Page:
Our standard understanding of depression is that it results in feelings of hopelessness or sadness, often associated with a lack of motivation or concentration. In most cases, we consider these “low energy” feelings; and, if you notice, “irritability” and “anger” are not among them. Apparently there is a common belief about depression that does not associate with these “high energy” feelings.
And, apparently, that belief is a common misconception. Indeed, Massachusetts General Hospital psychiatrist Dr. Maurizio Fava advises “It’s not included at all in the adult classification of depression.”
As a matter of fact, irritability—a reduced control of temper that typically results in anger—is listed as a main symptom of depression in both children and adolescents but not in adults. And this, Fava says, has never made sense to him.
Also an Harvard Medical School professor, Fava goes on to say, “We see in our clinics patients who are labeled as having other diagnoses because people think, ‘Well, you shouldn’t be so angry if you are depressed’.”
But the diagnosis is important because its accuracy affects the type of treatment that might be recommended. For example, several decades ago, the standing belief was that anger projects inward in depression. Fava says that this is very different than what he is seeing today. In fact, anger is both emotional and physical and, when outwardly projected, is generally assumed to be a symptom of bipolar or personality disorder than of clinical depression.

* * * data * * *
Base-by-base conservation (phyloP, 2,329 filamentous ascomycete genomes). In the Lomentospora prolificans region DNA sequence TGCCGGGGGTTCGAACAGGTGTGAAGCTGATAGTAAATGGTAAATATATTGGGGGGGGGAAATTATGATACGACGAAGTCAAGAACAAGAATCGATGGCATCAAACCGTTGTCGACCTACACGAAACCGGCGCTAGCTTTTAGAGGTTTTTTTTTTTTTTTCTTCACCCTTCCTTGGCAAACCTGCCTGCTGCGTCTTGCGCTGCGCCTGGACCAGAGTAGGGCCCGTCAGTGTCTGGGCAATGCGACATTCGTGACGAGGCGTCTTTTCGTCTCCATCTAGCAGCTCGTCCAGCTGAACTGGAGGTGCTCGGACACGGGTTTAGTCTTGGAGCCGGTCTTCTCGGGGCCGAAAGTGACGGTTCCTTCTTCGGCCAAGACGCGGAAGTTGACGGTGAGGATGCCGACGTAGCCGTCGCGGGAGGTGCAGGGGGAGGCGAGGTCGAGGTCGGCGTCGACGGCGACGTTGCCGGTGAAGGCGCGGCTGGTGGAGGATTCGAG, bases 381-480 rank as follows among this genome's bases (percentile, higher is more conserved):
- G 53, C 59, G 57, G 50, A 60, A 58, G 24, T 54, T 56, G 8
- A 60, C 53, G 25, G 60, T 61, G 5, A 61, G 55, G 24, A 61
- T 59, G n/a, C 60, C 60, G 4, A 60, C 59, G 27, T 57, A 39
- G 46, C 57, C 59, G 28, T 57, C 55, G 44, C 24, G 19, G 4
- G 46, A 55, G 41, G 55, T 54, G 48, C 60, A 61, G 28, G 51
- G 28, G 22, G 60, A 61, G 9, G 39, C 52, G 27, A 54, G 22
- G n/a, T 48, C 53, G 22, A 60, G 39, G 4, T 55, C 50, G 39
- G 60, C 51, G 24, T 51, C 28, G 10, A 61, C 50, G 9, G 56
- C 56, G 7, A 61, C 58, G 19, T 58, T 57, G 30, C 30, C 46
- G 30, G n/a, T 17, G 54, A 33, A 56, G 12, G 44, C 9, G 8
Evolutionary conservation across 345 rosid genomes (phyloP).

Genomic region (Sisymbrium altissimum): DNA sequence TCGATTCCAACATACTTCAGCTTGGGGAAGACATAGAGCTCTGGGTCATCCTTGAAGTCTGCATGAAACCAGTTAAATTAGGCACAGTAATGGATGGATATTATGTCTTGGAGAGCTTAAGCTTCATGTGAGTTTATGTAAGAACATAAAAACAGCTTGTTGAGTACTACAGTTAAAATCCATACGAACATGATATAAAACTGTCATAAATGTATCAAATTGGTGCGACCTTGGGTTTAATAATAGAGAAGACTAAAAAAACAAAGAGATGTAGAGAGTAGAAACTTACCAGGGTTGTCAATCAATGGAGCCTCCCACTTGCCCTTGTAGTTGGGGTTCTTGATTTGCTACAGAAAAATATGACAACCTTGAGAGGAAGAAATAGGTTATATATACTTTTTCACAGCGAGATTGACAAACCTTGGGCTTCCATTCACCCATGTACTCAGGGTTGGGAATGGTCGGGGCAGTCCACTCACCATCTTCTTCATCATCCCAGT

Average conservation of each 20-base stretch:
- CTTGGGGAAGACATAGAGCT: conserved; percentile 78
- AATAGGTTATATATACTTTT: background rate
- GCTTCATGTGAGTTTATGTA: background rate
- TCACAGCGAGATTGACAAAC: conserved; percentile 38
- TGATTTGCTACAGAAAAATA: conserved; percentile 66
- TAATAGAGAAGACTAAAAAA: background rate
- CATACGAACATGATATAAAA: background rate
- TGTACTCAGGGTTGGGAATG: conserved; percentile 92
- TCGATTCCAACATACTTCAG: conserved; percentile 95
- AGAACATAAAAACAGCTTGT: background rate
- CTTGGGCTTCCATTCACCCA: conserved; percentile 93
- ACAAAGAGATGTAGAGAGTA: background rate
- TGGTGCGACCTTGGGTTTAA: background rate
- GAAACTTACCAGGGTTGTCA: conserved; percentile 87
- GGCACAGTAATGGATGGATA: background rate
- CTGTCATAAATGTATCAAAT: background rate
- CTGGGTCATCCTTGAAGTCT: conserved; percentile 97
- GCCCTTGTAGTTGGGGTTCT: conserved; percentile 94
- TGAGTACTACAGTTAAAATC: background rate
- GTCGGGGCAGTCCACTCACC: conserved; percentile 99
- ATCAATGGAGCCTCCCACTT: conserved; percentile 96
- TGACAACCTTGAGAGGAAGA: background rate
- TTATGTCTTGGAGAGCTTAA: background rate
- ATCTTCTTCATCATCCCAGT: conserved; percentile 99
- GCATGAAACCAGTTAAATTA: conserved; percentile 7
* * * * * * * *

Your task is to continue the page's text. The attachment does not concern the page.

Fava adds, “I would say 1 in 3 patients would report to me that they would lose their temper, they would get angry, they would throw things or yell and scream or slam the door.” And then after this behavior—and perhaps the thing that is most telling—they would experience great remorse.
Observing and analyzing this, then, Fava now believes that these anger attacks could be a phenomenon that is similar to panic attacks. He says that his research suggest this kind of anger will subside in most of these patients with the simple addition of antidepressants.
Psychiatrists have thoroughly studies how different patients experience and manifest anxiety and depression. Anger, though, is often overlooked even though it is generally the way doctors determine if treatments are working: if you take antidepressants or go to therapy are they resulting in better moods or are you still irritable?
All in all, then, scientists now say that including anger in depression therapy should provide more diverse treatment so more patients can find success.